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U.S. defends treatment of American Taliban figher

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Walker was wounded before being captured at a fortress holding Taliban prisoners near Mazar-e Sharif.  


WASHINGTON (CNN) -- The Bush administration Tuesday defended its handling of the case of a young American Taliban fighter, responding to complaints from the man's lawyer and family that he has been denied access to an attorney.

"I don't think this is the typical case," White House press secretary Ari Fleischer when asked about Taliban fighter John Walker, an American. "This is a case where an American citizen was found in a country abroad, in which he was doing battle with the United States. It's not as if there was a lawyer on the street corner who was available at that moment. So, of course, constitutional rights will be obeyed."

Fleischer said the attorney general and Department of Defense have done "the appropriate thing" in holding and questioning Walker, 20. Their actions were "in accordance with the Constitution," given the "ground practicalities" of the situation, Fleischer said.

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U.S. authorities are considering what charges to bring against the American captured while fighting with the Taliban. CNN's Susan Candiotti reports (December 18)

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"The president is more than satisfied that all (constitutional) rights are being fulfilled," Fleischer said.

Walker was taken into custody by the U.S. military after a bloody prison uprising in northern Afghanistan. He is being held on the USS Peleliu in the Arabian Sea.

When asked whether Walker would be handed over to the Justice Department, Deputy Defense Secretary Paul Wolfowitz said, "We're still considering what to do with him. There's no decision yet."

The Justice Department is looking at several possible charges that carry a death penalty, including treason and murder of a U.S. government employee. CIA officer Johnny Micheal "Mike" Spann was killed during the prison uprising.

He "enjoys all the protections that would go with prisoner of war status, but he is not a legal combatant, and therefore he is not legally a prisoner of war," Wolfowitz said.

'Withhold judgment'

James Brosnahan, a San Francisco, California, attorney hired by Walker's parents, said the family was heartened by recent administration statements.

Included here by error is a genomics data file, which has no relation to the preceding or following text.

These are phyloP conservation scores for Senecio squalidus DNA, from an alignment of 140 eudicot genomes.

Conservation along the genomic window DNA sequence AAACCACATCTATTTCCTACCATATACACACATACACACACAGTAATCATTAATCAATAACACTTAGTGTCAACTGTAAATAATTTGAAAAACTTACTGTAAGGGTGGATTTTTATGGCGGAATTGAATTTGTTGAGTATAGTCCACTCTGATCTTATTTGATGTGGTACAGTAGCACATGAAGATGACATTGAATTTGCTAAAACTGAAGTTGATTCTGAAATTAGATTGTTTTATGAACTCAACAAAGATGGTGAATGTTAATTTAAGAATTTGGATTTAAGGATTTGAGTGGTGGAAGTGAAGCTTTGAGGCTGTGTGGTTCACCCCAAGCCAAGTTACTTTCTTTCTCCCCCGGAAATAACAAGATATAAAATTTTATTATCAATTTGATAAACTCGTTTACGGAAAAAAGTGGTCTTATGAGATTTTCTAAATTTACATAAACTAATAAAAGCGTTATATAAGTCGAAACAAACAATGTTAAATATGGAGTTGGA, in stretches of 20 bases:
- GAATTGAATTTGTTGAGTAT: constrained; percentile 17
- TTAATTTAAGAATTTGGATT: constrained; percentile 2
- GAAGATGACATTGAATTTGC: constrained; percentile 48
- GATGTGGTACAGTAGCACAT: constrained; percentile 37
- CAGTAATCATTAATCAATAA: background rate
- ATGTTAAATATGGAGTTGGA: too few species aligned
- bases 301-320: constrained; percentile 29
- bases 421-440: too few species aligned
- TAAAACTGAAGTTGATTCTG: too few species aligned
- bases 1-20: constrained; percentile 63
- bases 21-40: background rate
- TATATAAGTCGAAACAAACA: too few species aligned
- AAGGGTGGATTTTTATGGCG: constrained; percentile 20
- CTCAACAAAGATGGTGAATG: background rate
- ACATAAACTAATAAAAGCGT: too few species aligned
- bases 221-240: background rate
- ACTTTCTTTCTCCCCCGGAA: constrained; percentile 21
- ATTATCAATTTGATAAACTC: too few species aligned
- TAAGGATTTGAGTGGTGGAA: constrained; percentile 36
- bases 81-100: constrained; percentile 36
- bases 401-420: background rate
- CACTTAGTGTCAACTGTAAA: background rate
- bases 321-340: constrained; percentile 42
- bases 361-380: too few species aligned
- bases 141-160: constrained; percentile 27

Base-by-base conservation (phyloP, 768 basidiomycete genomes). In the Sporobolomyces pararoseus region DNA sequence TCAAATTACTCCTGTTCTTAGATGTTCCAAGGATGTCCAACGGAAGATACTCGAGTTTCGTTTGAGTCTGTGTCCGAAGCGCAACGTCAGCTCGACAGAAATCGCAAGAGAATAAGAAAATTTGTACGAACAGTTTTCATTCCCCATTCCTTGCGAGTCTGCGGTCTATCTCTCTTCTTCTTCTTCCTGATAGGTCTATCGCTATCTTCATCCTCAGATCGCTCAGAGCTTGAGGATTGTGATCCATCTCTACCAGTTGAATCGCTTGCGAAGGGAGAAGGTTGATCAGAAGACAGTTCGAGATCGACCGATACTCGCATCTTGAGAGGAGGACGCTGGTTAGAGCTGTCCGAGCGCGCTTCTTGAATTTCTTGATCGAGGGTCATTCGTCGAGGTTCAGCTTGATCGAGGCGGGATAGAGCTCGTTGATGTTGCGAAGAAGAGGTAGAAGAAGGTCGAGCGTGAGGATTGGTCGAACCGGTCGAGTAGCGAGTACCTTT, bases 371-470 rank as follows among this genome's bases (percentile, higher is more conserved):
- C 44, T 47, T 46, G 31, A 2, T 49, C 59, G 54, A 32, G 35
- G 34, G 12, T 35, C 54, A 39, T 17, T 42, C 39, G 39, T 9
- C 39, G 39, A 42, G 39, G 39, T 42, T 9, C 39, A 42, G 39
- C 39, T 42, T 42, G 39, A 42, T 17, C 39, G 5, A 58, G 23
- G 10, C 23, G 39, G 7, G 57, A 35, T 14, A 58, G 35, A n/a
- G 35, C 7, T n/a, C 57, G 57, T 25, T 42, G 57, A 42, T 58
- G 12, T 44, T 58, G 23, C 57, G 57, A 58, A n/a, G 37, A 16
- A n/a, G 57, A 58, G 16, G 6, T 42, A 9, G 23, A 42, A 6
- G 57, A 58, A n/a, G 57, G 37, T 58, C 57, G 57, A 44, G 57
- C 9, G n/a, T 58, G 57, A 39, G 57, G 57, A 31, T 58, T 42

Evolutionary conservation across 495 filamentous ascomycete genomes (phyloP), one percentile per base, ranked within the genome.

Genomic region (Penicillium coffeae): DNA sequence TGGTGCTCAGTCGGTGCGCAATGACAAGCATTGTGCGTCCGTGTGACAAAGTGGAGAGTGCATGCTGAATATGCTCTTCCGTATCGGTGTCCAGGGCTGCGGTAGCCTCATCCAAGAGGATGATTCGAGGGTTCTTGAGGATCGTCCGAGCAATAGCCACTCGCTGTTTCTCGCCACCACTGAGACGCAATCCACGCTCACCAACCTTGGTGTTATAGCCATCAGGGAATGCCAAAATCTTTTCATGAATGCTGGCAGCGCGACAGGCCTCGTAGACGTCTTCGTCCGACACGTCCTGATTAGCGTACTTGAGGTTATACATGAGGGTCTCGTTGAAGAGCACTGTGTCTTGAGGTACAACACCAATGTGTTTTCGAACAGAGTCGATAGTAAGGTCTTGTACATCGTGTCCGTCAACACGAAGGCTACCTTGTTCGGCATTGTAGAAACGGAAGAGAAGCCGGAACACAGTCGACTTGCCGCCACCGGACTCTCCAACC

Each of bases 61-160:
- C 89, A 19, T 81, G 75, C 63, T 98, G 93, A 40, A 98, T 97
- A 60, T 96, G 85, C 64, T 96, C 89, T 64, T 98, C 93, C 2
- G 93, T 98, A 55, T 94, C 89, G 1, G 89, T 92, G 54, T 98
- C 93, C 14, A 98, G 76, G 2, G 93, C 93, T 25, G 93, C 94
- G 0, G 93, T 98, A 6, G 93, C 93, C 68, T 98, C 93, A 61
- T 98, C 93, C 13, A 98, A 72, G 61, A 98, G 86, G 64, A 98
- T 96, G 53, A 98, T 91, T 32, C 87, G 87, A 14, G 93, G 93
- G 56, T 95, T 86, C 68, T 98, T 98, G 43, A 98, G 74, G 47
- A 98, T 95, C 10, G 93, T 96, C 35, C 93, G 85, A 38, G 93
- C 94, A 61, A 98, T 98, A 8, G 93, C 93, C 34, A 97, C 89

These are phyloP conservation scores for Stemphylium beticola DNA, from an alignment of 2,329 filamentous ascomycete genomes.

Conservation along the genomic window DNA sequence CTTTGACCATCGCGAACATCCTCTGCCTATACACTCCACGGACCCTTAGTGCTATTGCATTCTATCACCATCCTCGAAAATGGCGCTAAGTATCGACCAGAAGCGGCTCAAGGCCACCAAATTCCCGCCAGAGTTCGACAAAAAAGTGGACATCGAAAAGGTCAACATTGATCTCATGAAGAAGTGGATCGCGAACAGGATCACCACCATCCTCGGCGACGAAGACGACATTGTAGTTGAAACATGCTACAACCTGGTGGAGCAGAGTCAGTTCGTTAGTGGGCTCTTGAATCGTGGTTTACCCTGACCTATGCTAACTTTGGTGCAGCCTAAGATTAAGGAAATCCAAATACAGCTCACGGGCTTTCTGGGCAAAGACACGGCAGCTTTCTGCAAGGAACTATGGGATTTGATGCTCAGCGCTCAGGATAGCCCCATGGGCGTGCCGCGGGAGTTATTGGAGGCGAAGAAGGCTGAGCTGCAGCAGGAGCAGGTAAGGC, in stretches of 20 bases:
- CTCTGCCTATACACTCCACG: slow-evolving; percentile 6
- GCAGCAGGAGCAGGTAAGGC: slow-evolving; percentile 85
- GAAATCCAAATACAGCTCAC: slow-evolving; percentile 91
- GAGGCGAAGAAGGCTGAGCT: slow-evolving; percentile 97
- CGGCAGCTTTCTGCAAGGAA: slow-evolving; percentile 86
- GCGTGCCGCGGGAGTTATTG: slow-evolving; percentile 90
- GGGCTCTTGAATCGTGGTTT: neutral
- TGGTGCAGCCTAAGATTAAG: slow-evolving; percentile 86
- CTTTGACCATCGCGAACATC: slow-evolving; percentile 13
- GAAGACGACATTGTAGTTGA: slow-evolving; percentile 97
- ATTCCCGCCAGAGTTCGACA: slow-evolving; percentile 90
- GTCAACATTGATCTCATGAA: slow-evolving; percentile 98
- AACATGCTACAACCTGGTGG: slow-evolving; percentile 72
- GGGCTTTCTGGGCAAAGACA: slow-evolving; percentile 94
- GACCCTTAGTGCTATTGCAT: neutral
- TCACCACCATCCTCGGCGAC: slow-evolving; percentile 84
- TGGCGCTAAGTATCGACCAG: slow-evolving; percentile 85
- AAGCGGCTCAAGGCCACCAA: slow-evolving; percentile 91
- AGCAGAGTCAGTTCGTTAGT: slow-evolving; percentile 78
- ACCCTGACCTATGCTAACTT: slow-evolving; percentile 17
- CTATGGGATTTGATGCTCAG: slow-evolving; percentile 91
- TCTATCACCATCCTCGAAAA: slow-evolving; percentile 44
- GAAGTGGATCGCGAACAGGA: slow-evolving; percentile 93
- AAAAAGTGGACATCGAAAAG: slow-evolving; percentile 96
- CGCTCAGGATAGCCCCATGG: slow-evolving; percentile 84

"We are encouraged that President Bush and other administration officials have said that no conclusions should be reached about John until all of the facts are known. We hope that all Americans will also withhold judgment until we know what all the facts are," Walker's family said in a statement.

He also said the family is disappointed that a letter they gave the Red Cross on December 4 has yet to be delivered to their son.

"It is very painful to think that John has no idea his family is sending him love and support during the most difficult time of his life," Brosnahan said.

In a statement released Monday, the family expressed dismay that Walker has been interrogated for more than two weeks without his attorney present.

When asked why Walker has not been allowed to see an attorney, Fleischer said he is being held as a "battlefield detainee" and that "different arrangements" apply.

Fleischer replied "no, no" when asked if the administration was considering stripping Walker of his U.S. citizenship.

Bush has said that Walker would not face a military tribunal, but also said Monday that no decision has been made as to whether Walker would face charges in a civilian court or some other military proceeding.

The president also declined to say whether he believes Walker ought to face the death penalty for his action, as some -- including New York City Mayor Rudy Giuliani -- have suggested.

In an interview with CNN about three weeks ago, Walker -- speaking from a hospital bed before he was taken into U.S. custody -- said he attended al Qaeda terrorist training camps in Afghanistan and saw Osama bin Laden many times while there.



 
 
 
 



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